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   * See the file LICENSE for redistribution information.
   * Copyright (c) 2002, 2013 Oracle and/or its affiliates.  All rights reserved.
  package com.sleepycat.persist.model;
 import static java.lang.annotation.ElementType.FIELD;
 import static java.lang.annotation.RetentionPolicy.RUNTIME;
Indicates a secondary key field of an entity class. The value of the secondary key field is a unique or non-unique identifier for the entity and is accessed via a com.sleepycat.persist.SecondaryIndex.

SecondaryKey may appear on any number of fields in an entity class, subclasses and superclasses. For a secondary key field in the entity class or one of its superclasses, all entity instances will be indexed by that field (if it is non-null). For a secondary key field in an entity subclass, only instances of that subclass will be indexed by that field (if it is non-null).

If a secondary key field is null, the entity will not be indexed by that key. In other words, the entity cannot be queried by that secondary key nor can the entity be found by iterating through the secondary index.

For a given entity class and its superclasses and subclasses, no two secondary keys may have the same name. By default, the field name identifies the secondary key and the secondary index for a given entity class. name() may be specified to override this default.

Using relate(), instances of the entity class are related to secondary keys in a many-to-one, one-to-many, many-to-many, or one-to-one relationship. This required property specifies the cardinality of each side of the relationship.

A secondary key may optionally be used to form a relationship with instances of another entity class using relatedEntity() and onRelatedEntityDelete(). This establishes foreign key constraints for the secondary key.

The secondary key field type must be a Set, Collection or array type when a x-to-many relationship is used or a singular type when an x-to-one relationship is used; see relate().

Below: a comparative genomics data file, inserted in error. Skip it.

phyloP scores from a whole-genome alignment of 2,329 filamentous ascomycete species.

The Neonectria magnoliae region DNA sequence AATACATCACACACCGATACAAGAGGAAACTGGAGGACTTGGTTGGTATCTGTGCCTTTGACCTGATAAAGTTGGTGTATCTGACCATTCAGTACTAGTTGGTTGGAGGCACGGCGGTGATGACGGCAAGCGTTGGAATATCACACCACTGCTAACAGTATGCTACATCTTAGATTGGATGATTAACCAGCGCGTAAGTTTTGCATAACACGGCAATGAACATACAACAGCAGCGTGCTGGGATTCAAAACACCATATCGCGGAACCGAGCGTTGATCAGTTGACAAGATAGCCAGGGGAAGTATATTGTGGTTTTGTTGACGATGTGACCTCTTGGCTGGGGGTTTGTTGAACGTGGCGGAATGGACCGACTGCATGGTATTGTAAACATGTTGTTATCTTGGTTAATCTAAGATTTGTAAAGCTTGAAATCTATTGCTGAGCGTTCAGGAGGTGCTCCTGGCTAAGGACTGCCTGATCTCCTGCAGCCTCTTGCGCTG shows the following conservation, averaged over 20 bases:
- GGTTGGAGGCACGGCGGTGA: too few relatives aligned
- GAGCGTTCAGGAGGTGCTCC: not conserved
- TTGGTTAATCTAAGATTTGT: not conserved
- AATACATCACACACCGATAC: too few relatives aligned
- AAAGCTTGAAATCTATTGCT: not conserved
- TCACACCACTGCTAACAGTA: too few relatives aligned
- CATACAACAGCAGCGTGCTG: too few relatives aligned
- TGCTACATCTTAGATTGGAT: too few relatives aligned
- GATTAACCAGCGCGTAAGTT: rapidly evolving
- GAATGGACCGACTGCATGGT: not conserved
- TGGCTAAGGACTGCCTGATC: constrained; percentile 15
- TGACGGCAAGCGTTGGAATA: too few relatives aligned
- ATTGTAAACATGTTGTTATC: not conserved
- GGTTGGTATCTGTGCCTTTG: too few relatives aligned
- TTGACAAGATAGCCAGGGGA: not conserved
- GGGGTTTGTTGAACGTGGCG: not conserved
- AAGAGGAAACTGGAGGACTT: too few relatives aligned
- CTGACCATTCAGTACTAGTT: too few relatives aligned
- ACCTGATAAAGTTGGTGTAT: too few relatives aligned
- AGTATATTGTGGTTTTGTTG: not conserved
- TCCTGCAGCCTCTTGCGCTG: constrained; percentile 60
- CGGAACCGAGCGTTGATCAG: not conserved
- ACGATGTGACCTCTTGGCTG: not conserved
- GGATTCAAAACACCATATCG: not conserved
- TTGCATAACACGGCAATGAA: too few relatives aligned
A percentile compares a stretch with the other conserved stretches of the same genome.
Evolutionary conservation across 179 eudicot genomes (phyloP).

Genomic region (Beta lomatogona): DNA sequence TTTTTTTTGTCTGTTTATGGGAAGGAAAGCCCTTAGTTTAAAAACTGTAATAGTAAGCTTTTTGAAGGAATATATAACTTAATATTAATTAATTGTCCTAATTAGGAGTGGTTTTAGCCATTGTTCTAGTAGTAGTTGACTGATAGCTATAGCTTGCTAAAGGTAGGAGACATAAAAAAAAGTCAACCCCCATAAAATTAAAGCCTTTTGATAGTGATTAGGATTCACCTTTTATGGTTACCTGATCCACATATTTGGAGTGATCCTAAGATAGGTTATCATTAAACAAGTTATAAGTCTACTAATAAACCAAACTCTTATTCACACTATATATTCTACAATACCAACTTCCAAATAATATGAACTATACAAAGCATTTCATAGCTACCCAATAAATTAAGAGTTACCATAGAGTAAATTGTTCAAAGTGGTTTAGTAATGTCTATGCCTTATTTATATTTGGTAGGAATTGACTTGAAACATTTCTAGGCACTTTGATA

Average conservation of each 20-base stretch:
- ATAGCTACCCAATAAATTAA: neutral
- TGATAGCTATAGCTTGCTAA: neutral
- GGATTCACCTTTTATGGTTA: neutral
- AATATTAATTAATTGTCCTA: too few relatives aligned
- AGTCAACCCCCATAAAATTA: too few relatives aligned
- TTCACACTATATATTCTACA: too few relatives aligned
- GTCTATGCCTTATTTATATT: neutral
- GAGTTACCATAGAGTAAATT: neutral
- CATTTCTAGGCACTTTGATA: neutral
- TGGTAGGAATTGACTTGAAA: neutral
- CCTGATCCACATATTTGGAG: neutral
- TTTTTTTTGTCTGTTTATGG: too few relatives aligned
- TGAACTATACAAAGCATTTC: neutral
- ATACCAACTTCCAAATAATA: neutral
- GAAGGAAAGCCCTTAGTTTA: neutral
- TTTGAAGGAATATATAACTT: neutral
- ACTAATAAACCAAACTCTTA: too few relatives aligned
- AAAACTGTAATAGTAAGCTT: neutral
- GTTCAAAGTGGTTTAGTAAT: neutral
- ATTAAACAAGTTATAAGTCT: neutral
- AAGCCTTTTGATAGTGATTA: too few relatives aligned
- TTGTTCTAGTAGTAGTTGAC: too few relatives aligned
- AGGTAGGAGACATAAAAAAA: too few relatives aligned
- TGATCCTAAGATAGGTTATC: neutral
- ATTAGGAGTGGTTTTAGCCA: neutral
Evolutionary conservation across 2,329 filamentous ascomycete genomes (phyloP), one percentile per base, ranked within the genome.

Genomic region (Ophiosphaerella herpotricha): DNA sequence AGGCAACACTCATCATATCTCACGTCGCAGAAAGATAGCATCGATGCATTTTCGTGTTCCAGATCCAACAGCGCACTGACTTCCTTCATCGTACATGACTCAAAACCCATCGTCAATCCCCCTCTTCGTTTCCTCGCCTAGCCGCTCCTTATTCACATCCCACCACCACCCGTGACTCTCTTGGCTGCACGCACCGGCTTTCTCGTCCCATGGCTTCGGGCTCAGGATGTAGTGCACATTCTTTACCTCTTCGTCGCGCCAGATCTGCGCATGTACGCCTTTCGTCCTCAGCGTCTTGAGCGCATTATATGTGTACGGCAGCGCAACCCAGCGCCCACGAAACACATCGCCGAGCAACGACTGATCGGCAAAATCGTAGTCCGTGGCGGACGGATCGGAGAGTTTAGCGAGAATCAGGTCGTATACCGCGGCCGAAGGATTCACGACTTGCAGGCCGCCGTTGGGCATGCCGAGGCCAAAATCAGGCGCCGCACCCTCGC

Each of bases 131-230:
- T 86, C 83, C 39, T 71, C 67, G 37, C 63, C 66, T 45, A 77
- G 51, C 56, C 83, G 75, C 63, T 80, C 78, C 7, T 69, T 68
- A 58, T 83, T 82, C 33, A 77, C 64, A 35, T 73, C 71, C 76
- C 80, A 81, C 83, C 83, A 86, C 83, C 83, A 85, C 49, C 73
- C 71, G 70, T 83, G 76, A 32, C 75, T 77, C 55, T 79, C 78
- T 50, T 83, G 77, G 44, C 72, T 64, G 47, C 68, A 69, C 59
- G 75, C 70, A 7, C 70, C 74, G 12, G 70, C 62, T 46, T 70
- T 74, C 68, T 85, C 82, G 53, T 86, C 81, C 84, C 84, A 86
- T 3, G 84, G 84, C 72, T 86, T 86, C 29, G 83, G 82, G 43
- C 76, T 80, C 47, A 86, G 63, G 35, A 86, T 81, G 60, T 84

The field type (or element type, when a Set, Collection or array type is used) of a secondary key field must follow the same rules as for a primary key type. The href="PrimaryKey.html.sortOrder">key sort order is also the same.

For a secondary key field with a collection type, a type parameter must be used to specify the element type. For example Collection<String> is allowed but Collection is not.

Mark Hayes
 public @interface SecondaryKey {

Defines the relationship between instances of the entity class and the secondary keys.

The table below summarizes how to create all four variations of relationships.

RelationshipField typeKey typeExample
Relationship.ONE_TO_ONESingularUniqueA person record with a unique social security number key.
Relationship.MANY_TO_ONESingularDuplicatesA person record with a non-unique employer key.
Relationship.ONE_TO_MANYSet/Collection/arrayUniqueA person record with multiple unique email address keys.
Relationship.MANY_TO_MANYSet/Collection/arrayDuplicatesA person record with multiple non-unique organization keys.

For a many-to-x relationship, the secondary index will have non-unique keys; in other words, duplicates will be allowed. Conversely, for one-to-x relationship, the secondary index will have unique keys.

For a x-to-one relationship, the secondary key field is singular; in other words, it may not be a Set, Collection or array type. Conversely, for a x-to-many relationship, the secondary key field must be a Set, Collection or array type. A collection type is any implementation of java.util.Collection.